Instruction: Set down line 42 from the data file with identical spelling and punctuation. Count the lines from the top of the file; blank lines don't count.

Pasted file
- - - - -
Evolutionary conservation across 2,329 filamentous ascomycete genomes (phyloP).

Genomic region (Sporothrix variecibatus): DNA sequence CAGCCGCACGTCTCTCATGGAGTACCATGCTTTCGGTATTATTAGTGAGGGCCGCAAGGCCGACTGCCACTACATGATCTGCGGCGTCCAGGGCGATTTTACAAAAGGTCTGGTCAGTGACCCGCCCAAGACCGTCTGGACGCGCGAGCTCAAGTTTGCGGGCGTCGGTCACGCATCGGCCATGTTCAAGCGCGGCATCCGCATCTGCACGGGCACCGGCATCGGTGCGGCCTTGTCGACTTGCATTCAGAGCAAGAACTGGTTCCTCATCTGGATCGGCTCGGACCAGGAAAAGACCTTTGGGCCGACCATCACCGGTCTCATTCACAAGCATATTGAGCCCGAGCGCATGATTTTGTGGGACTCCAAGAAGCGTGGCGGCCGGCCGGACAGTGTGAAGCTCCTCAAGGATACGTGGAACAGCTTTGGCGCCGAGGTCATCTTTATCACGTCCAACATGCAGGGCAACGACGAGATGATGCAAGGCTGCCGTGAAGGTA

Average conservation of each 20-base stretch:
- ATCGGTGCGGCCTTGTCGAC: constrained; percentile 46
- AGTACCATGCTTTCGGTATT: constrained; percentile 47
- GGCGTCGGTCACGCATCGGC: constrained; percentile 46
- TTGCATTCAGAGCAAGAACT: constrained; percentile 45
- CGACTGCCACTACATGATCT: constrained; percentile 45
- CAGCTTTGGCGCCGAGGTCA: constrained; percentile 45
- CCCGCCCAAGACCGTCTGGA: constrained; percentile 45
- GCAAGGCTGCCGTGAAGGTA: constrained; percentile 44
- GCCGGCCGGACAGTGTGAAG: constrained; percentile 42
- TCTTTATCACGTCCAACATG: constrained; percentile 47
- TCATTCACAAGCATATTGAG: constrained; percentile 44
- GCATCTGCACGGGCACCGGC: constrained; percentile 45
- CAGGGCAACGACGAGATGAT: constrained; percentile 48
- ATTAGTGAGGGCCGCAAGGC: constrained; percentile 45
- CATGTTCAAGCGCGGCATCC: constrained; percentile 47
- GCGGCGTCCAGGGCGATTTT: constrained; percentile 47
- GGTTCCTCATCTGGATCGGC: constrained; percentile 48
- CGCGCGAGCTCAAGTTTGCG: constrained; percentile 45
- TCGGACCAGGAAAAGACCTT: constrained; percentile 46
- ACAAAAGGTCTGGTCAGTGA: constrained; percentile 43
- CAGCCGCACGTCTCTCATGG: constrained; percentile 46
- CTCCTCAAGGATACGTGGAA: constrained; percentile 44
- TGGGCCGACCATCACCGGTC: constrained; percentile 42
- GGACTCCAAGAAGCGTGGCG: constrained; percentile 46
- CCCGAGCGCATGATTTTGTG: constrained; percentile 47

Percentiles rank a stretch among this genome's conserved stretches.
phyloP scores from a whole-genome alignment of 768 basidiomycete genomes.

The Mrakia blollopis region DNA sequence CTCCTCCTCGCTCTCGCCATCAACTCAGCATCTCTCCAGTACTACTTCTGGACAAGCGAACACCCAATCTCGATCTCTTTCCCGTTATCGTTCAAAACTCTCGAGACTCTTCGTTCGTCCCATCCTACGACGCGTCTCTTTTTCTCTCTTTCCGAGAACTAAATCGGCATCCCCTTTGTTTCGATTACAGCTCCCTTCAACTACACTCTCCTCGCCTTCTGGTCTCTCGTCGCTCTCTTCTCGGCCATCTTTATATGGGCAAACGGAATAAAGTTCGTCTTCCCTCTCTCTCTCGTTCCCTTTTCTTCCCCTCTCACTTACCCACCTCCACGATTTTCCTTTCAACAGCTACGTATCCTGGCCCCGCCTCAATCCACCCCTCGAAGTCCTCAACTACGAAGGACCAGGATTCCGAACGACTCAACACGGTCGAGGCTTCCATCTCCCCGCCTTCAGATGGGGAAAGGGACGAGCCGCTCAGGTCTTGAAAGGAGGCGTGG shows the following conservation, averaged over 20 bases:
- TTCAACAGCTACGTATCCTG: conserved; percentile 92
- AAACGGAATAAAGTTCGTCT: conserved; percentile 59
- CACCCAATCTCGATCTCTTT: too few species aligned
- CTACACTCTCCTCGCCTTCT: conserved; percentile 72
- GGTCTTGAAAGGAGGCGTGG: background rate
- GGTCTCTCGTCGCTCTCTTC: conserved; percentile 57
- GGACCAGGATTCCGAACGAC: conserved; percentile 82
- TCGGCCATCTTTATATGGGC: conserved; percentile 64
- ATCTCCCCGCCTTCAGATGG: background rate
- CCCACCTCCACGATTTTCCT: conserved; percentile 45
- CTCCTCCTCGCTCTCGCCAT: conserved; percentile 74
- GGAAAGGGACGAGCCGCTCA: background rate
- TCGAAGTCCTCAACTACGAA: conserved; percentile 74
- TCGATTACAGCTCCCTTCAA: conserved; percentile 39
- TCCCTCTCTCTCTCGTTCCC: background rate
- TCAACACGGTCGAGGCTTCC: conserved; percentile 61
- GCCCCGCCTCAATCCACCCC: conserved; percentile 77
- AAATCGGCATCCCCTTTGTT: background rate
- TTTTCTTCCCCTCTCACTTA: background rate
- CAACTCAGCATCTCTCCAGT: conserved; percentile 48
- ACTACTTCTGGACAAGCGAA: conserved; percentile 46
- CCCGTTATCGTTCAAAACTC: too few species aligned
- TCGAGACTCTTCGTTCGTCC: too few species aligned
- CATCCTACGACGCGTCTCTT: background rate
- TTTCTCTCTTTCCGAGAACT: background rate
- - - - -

- CTCCTCCTCGCTCTCGCCAT: conserved; percentile 74